The new Zimbabwean Constitution in Section 245 provides for establishment of the Gender Commission which is part of a series of independent Commissions established to promote transparency and accountability. The Gender Commission Bill was gazetted on 25 July 2014 and was presented before Parliament by the Minister of Women’s Affairs, Gender and Community Development on the 27th of August 2014.
Problems in the Bill:
1. The Bill contravenes the Constitution in that:
- It detracts from the Commission’s constitutional independence by placing the Commission under the absolute control of the Minister.
- It empowers the Minister to issue policy directives to the Commission significantly undermining its independence.
- The Bill gives overarching powers to the Minister in respect of the appointments and terms of office of both Commissioners and secretariat staff and the power to dismiss Commissioners for “unsuitable” conduct.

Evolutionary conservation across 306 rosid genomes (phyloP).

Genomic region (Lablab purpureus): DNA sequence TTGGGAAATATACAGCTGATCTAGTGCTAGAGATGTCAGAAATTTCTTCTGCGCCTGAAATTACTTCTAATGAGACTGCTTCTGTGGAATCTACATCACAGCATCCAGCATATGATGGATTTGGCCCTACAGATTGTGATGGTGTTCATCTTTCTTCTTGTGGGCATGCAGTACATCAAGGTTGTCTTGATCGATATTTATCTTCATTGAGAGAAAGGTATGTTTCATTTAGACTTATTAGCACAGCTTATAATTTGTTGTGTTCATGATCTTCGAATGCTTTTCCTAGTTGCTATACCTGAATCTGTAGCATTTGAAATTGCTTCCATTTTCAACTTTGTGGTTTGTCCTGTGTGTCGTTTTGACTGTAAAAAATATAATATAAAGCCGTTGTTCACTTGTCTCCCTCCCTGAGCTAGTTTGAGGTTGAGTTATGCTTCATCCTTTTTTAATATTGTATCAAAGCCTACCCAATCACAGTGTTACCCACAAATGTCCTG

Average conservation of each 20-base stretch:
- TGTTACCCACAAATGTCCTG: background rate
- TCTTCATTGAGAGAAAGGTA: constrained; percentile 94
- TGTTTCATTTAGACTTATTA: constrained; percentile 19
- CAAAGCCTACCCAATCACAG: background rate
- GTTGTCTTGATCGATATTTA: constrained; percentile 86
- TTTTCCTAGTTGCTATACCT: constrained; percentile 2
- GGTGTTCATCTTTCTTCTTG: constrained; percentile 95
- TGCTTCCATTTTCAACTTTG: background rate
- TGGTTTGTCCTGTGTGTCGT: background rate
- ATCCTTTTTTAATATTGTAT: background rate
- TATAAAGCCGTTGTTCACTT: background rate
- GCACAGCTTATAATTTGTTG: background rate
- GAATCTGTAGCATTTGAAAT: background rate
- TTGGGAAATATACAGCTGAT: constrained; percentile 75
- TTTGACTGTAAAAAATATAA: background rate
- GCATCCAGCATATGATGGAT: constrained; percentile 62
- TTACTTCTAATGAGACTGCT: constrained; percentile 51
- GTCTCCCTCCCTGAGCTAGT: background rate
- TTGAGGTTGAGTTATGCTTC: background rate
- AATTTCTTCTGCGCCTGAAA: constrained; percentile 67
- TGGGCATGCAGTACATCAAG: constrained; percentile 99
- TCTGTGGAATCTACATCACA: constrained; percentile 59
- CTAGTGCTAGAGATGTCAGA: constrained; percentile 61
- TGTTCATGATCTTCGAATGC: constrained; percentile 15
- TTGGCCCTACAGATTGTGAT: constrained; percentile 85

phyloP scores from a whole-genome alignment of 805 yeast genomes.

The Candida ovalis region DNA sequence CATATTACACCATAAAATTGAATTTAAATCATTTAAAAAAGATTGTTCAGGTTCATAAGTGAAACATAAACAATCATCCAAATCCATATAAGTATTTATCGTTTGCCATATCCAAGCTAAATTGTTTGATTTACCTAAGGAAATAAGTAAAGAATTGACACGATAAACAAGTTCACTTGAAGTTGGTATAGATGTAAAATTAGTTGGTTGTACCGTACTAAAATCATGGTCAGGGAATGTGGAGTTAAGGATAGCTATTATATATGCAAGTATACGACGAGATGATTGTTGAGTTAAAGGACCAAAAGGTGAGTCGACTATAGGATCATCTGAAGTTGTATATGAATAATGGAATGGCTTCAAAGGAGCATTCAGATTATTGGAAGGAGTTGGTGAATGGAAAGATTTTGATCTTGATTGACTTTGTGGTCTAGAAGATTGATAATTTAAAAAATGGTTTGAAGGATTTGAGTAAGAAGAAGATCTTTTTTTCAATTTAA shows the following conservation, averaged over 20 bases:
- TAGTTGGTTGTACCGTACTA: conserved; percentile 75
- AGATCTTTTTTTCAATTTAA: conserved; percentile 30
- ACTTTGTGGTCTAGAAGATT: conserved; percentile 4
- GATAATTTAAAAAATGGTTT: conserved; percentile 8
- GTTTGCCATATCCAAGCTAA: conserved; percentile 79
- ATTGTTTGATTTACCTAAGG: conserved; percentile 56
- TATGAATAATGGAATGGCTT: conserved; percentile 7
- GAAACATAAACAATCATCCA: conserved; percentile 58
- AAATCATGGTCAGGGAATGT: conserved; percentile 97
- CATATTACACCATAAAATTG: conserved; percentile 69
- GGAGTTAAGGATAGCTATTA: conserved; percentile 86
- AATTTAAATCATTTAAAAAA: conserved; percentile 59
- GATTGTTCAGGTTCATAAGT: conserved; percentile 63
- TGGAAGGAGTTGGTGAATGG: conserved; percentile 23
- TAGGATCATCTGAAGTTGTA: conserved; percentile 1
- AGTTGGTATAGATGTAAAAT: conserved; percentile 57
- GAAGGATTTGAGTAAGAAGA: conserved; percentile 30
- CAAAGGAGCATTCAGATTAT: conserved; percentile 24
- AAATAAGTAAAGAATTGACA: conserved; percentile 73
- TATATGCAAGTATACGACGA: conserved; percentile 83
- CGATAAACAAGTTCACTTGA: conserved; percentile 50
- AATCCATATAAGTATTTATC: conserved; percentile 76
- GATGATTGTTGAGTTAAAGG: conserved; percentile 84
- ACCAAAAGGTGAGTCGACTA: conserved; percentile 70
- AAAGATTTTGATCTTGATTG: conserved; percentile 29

2. The Bill narrowly construes the scope and duties of the Commission to investigating only systematic barriers prejudicial to gender equality.
3. The Bill creates a closed circuit institution that is not obliged to provide information on investigations to any person outside the state. There are no requirements for access to information or publication of Commission business undermining Section 62 Constitutional provisions on access to information
4. The Bill does not empower the Commission to act upon its findings directly neither does it adequately extrapolate the powers of the Commission.
- Redraft the Bill to establish the independence of the Commission both in its powers and functionality.
- Clearly articulate the powers of the Commission
- Include clear reporting mechanisms, publications and timelines on accessing information on the Commission.
- Ensure the Commission has the necessary powers to address its findings.